Minnick goes negative in new ad
BOISE - Idaho 1st District Congressman Walt Minnick has gone negative, airing a new TV commercial across the district attacking GOP challenger Raul Labrador for his work as an immigration lawyer and suggesting it means he profits from illegal immigration.
Labrador called the ad “disgusting,” “disgraceful” and “shameful,” and said it “succeeds in only twisting and editing my words into quotes that are blatantly untrue.”
Minnick’s campaign defended the ad, with campaign manager John Foster saying, “Raul’s clients may deserve fair representation, but so do the people of Idaho. These are very tough times, and people deserve to know the truth about their candidates.”
The ad suggests that “illegal immigration may be good for Raul Labrador” because of his line of work, and says, “That sure makes him wrong for Idaho.” It includes an audio clip of Labrador saying, “Now I like it, because I make a good living because of it.”
Both campaigns acknowledge that that was a comment at the end of a statement in which Labrador decried the nation’s current immigration system as “broken.” Labrador has promoted his background as uniquely qualifying him to tackle the immigration issue in Congress.
While speaking to the Treasure Valley Pachyderms, a Republican group, in March, Labrador said, “Our system is broken and this is where I work with the system all the time. I’m trying to get people to go through the legal immigration system. They have to pay me thousands of dollars just to bring somebody to the United States. That’s ridiculous. Now I like it, because I make a good living because of it,” a comment that was followed by a laugh.
Illegal immigration is a hot-button issue in Idaho. When Labrador first announced his campaign for Congress in December of 2009, Hayden Lake Sen. Mike Jorgenson, a fellow Republican, called on him to withdraw from the race because he “is an immigration attorney and admits to defending illegal immigrants in his law practice.” Jorgenson, who has sponsored several anti-immigration bills in the Legislature, was defeated in the May GOP primary; on Friday he criticized Minnick’s ad as unfair and said he was “appalled.”
Phil Hardy, Labrador’s spokesman, said he thought the audio clip of Labrador was “so obviously taken out of context,” and said, “Raul Labrador has very limited means to combat this sort of Orwellian propaganda.”
Labrador, who has badly lagged Minnick in fundraising, has aired no television ads thus far in the campaign.
Hardy also disputed two other claims in the ad, that Labrador’s former “RapidImmigration.com” business advertised “easy to understand advice for illegal immigrants seeking amnesty,” and that an Idaho Statesman article backed up a claim that Labrador’s work helps illegal immigrants “stay in the United States.”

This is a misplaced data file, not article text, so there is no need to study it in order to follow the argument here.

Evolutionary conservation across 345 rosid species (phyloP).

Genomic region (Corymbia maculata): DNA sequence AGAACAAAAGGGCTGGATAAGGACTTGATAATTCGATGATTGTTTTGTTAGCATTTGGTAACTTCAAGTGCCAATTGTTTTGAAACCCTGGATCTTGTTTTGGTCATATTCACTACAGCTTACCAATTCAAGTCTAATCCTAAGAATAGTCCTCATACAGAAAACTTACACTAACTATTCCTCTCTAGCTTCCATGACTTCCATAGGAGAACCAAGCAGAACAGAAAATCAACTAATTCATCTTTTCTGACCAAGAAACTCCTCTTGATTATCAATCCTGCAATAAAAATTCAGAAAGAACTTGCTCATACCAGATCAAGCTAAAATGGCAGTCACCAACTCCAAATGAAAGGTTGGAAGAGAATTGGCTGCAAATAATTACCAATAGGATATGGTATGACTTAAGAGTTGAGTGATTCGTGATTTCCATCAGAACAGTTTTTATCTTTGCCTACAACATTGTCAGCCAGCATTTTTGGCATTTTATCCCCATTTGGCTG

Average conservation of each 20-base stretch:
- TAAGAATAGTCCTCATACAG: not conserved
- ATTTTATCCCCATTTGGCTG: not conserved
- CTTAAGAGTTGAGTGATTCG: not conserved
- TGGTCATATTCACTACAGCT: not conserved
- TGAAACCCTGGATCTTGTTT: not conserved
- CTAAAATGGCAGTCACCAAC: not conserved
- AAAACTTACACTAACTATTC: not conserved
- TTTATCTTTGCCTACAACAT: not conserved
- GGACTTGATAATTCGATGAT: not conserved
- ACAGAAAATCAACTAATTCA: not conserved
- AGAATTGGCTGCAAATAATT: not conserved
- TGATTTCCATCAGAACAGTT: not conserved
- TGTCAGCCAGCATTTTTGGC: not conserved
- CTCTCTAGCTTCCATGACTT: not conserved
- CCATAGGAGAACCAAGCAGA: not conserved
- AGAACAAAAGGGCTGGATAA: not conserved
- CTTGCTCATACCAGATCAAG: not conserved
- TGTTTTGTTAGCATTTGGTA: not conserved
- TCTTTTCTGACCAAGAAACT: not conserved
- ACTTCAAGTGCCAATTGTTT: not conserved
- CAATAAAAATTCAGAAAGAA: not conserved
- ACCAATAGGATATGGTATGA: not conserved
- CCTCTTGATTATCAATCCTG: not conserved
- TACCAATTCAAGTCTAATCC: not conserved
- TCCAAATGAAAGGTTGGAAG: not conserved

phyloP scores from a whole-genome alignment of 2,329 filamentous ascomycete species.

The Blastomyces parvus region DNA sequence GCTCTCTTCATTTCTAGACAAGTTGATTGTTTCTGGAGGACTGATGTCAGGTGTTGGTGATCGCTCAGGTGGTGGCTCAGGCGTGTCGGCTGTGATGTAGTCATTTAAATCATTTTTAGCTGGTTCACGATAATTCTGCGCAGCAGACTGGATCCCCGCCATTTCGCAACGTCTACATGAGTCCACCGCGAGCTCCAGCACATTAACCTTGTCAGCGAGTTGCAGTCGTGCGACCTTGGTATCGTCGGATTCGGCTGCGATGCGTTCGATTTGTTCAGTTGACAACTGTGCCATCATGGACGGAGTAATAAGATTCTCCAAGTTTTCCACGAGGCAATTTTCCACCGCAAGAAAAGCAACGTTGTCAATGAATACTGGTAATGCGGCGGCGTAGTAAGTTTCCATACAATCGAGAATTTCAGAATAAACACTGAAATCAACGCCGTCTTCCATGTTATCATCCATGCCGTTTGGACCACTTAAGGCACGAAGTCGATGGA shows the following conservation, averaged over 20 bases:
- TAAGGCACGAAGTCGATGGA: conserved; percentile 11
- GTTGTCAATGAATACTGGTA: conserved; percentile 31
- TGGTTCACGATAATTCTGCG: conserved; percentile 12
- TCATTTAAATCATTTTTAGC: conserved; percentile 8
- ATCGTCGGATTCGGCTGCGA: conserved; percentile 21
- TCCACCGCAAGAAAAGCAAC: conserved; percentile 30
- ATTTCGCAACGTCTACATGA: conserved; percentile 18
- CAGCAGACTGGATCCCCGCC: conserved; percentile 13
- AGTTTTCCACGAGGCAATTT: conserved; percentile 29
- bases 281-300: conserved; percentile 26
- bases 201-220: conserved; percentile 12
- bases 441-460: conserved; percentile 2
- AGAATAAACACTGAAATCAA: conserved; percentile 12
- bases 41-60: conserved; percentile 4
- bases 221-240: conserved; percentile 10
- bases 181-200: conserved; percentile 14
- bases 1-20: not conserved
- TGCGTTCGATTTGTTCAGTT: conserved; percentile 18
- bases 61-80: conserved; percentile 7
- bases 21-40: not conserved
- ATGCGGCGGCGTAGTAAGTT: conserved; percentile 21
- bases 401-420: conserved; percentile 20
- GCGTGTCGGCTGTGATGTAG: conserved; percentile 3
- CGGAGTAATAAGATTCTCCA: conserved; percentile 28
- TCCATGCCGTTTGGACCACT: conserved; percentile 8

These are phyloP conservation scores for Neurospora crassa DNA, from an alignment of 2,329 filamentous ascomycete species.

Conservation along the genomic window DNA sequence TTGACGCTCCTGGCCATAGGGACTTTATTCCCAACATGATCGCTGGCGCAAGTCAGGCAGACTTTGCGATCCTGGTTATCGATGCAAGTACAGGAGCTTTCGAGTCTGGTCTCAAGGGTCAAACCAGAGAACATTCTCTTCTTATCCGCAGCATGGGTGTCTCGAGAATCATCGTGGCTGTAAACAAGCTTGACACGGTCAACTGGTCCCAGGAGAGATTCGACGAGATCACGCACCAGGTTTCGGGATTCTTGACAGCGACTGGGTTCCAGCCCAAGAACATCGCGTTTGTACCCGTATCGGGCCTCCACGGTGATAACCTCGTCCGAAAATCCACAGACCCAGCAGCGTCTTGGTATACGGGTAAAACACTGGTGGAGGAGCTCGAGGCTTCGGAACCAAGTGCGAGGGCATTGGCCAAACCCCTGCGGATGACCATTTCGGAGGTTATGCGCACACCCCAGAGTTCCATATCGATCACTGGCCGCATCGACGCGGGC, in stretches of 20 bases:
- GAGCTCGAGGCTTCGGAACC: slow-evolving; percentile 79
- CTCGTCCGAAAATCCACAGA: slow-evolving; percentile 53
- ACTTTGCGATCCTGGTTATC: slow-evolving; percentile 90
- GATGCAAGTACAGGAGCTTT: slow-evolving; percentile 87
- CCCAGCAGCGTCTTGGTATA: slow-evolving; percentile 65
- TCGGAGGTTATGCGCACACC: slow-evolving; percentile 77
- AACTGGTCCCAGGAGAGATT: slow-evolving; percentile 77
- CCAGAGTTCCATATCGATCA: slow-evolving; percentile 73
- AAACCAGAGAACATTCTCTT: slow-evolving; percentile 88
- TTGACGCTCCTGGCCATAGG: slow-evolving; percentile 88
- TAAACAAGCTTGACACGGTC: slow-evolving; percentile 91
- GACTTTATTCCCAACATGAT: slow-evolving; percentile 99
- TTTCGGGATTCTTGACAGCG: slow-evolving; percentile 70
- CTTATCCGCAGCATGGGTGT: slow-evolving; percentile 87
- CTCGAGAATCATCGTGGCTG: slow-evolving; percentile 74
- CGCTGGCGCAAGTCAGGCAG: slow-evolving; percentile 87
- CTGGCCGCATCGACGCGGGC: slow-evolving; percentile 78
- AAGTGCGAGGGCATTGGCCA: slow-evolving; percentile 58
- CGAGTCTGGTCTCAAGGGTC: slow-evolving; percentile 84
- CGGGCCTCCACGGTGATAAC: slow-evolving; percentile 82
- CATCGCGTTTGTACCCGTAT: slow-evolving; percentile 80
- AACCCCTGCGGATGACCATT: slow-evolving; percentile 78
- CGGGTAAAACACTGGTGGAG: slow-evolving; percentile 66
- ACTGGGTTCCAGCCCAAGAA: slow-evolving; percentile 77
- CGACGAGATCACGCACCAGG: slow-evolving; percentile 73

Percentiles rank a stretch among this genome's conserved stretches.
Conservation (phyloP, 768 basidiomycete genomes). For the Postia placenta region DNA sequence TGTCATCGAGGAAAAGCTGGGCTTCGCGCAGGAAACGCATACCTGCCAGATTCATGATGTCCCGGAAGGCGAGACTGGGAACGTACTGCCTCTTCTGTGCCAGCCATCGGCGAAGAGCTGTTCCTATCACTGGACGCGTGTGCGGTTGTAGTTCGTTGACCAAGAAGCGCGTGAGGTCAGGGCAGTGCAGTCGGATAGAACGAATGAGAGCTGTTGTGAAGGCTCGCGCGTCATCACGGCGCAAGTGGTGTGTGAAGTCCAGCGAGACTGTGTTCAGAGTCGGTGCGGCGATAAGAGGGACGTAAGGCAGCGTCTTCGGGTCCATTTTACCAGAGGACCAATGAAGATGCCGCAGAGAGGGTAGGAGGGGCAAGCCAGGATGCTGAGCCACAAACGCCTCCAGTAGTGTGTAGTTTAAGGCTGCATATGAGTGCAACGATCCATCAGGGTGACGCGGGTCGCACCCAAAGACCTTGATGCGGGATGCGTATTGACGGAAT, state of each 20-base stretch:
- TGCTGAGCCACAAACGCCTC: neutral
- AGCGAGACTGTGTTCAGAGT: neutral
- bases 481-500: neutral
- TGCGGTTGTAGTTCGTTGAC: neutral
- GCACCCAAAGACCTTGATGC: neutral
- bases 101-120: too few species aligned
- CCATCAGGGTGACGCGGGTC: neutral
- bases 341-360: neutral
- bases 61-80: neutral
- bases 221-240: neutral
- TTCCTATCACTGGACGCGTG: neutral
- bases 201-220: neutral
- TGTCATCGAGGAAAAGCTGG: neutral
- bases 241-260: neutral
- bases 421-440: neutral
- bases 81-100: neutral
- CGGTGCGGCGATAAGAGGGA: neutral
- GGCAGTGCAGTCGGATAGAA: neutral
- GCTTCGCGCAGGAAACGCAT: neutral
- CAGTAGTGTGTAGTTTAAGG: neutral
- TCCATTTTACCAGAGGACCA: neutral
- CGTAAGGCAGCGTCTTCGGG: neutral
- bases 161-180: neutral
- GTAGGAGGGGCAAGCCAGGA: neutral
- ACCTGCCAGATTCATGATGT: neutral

Archived Web pages from the RapidImmigration website offer “Easy to understand pages that will help your immigration goal … as a temporary visitor or permanent resident,” and point to legal options for both the documented and undocumented.
In the Statesman story, Labrador was quoted saying, “My job as an immigration lawyer is to present to the judge a case and say, yes, he committed the crimes, and he’s coming to ask forgiveness of the court. Will you allow him to stay in the United States?”
Labrador also told the Idaho Farm Bureau in 2008 that at least half of those who seek help from his practice are undocumented.
Hardy said, “Look, Raul Labrador is an immigration attorney. That does not make him a bad man.”
He also pointed to a June Lewiston Tribune article that suggested Minnick had equated illegal border-crossing to speeding in a school zone.
Foster said the paper misreported a discussion between Minnick and its editorial board in which they argued over whether a fine was a punishment, and Minnick noted that he’d recently been cited for speeding in a school zone and received a fine, which he considered a punishment. Minnick paid a $141.50 fine for the offense. Foster said the newspaper offered Minnick an opportunity to respond in a guest opinion, but he declined. “You pick and choose your battles,” he said.
Foster said the ad isn’t about the immigration issue, but instead is about questioning Labrador’s claim that his background as an immigration attorney makes him well-qualified to serve in Congress.
Jim Weatherby, political scientist emeritus at Boise State University, said it’s surprising to see an incumbent who’s ahead in the polls come out with a negative ad at this stage in the campaign. “That’s not typical, and may tell you that Minnick is more concerned about Labrador than a front-runner might ordinarily be,” Weatherby said. “But it also tells you in this political environment, I think candidates are learning from Lisa Murkowski and others: Take nothing for granted. Murkowski did not engage in any negative campaigning with her opponent. She paid a huge price.”
Murkowski is the Alaska senator who was defeated by Tea Party candidate Joe Miller in the GOP primary; she’s considering running in November as a write-in or third-party candidate.
“The polls indicated she had no reason to be concerned, (and had) a sizable lead with an underfunded unknown candidate” challenging her, Weatherby said. “It’s typical that front-runners act like they don’t have an opponent - just ignore their opponent. But this is a different kind of year. Obviously, Minnick is taking no chances.”